The butterfly was first discovered in late September when it was still mid-metamorphosis, a mere caterpillar hanging upside down, by Maraleen Manos-Jones in her garden in Albany, N.Y., the Albany Times Union reported.
Manos-Jones, a self-styled butterfly expert, said she first expected the butterfly to emerge damaged, as they often do when slow to develop.
"Instead she came out fabulously," said Manos-Jones. "She's big, she's hearty, she's healthy."
Monarch butterflies are known for making a migration from the Northeast, Pacific Northwest and Canada to Mexico every fall and spring.
Manos-Jones said she knew the butterfly would die if it tried to make its migration south on its own it would die, so she started making phone calls, looking for a way transport the butterfly south to complete its migration.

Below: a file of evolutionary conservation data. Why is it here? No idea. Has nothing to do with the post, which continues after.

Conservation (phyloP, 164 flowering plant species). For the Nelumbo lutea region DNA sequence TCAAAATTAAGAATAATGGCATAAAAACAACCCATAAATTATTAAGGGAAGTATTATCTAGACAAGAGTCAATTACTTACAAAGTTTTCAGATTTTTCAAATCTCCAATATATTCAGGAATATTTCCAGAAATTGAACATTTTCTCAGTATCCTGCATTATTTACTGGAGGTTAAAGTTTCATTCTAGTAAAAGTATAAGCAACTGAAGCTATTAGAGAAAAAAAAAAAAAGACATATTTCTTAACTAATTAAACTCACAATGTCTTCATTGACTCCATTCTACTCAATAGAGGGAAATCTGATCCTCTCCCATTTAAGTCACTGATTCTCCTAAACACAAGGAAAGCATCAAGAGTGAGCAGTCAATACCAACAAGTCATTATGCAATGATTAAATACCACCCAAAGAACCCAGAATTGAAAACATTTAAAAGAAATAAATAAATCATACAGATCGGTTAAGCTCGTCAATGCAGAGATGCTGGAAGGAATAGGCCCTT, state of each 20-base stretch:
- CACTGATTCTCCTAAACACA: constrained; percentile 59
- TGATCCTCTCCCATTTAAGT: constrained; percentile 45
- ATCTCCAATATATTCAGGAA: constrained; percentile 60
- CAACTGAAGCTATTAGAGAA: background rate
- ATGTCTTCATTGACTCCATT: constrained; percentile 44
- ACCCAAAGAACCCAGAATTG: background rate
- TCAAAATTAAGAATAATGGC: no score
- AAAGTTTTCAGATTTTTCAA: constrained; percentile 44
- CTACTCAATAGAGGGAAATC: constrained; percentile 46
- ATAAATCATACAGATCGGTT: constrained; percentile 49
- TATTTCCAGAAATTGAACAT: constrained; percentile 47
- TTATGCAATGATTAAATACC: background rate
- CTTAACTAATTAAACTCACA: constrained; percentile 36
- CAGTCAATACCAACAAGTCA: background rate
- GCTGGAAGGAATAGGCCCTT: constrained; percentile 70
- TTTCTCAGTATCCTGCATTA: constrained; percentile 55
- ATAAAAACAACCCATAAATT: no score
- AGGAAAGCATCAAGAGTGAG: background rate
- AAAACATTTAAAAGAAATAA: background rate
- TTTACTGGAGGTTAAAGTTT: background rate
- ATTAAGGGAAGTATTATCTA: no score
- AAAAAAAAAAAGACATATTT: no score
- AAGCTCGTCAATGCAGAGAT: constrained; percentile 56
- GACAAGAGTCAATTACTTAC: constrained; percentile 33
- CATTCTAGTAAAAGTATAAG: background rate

Southwest Airlines, her first call, agreed to fly both Manos-Jones and the butterfly to San Antonio.
"Southwest's conservation efforts run deep, and after thoughtful consideration, we decided to assist the healthy butterfly down to San Antonio, knowing that it wouldn't make the migration otherwise," said Brooks Thomas, a Southwest spokesman, citing the airlines' concerns for climate change.
"Even one butterfly makes a difference," he said.
The butterfly and Manos-Jones will head to San Antonio on Monday.